Software Testing and Quality Assurance are the hit and miss processes that keep testers engaged in multiple dilemmas.
The most critical part of the software development lifecycle is detecting and fixing bugs before the deadline ends.
Keeping this in mind, Testers and team members discuss the issues and devise specific testing methods for their fixing. Sometimes, there comes a situation when they come across this entity that they aren’t sure is a bug, feature request, or a skipped requirement. Now that’s a problem. Especially, when they make a mistake of calling it a bug when it is perhaps a feature request or a missed requirement!
So, whose fault could it be? The development team or maybe testing team? However, whoever is to be blamed, what’s more important is to find out what the dilemma is
Let’s try understanding how we can figure it out.
The Difference Between a Bug or a Feature Request
According to software engineers, the difference between a bug and a feature request is super clear. A bug/defect/issue is any erroneous execution that deviates the system’s behavior from the expected performance that usually due to a poor coding mistake.
About feature request? Experts call it a “dumb detail” that, of course, increases the chances of a new bug to pop up because it requires a new source code addition.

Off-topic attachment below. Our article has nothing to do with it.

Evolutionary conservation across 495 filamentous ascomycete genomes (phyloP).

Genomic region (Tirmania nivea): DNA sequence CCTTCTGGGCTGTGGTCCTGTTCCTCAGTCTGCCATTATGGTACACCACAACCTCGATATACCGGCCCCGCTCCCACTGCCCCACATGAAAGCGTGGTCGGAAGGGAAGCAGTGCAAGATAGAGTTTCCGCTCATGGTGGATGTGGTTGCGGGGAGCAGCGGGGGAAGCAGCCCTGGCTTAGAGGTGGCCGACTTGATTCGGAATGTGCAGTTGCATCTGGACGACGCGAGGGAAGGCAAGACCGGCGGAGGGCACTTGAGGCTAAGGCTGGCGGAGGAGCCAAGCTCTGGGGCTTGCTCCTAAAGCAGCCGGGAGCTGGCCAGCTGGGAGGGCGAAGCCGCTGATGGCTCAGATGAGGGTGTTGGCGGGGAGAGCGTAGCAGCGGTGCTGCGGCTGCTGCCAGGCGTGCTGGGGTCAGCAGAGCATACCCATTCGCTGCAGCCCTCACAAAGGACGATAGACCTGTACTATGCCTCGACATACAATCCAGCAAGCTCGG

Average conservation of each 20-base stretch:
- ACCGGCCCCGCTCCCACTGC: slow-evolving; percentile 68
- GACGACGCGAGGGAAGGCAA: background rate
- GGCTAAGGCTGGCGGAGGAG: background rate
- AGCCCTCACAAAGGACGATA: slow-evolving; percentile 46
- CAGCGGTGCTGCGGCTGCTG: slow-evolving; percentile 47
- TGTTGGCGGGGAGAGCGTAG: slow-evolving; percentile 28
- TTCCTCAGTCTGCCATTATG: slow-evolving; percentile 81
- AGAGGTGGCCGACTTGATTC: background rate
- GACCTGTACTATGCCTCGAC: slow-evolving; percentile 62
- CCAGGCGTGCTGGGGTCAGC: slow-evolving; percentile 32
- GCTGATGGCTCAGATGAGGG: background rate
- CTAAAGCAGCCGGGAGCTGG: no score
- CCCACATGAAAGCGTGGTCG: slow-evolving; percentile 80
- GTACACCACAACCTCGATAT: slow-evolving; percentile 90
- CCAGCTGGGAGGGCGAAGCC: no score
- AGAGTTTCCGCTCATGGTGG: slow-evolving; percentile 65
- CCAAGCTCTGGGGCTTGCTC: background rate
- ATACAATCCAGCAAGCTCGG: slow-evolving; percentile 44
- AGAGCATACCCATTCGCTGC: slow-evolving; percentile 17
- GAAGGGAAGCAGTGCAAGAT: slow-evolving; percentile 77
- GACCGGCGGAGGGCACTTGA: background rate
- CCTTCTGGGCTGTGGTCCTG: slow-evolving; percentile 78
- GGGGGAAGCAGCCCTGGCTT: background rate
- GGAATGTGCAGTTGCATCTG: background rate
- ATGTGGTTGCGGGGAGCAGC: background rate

Hence, a bug is a discrepancy between the functional codes, while a feature request is rather a much-needed demand to create a new code to satisfy the customer’s requirements.
For better understanding, let’s take a deeper look into the matter:
A Bug or a Feature Request?
There arises a new debate when a feature request is made because it wasn’t accepted not discussed in the test plan. Therefore, the testers battle cry to calling it a dumb detail is legit.
The person who is logging a new feature request is actually causing more bugs to pop.
In such a dilemma, QA and development team would analyze the test project from all the edges and decide the next step to follow.
Let’s put it this way:
You have to test a registration page that has all the typical detail requirements such as first name, last name, DOB, email address, contact number, etc. It has an additional option for the users to add an extra contact number under the field. Once they click the link to add a new number, they remain on the same page, but a new field to add a new contact number shows up.
Moving on, tester tests the registration page meticulously and reports a bug to the development team.
How can you tell it’s a bug? If instead of left clicking on the link to add an additional section, if the user clicks right and opens a new tab, he/she is presented with a login page. Over here, the issue is that the user should not be presented with a new login page whenever he/she tries to add new contact information.
Therefore, next time, whenever you find yourself stuck in this dilemma, just remember it’s just a missed technicality that needs to be fixed. Just consider it a discrepancy of code implementation. Though you can differentiate between a bug or a feature request by measuring its merits based on the risks associated with the product delivery.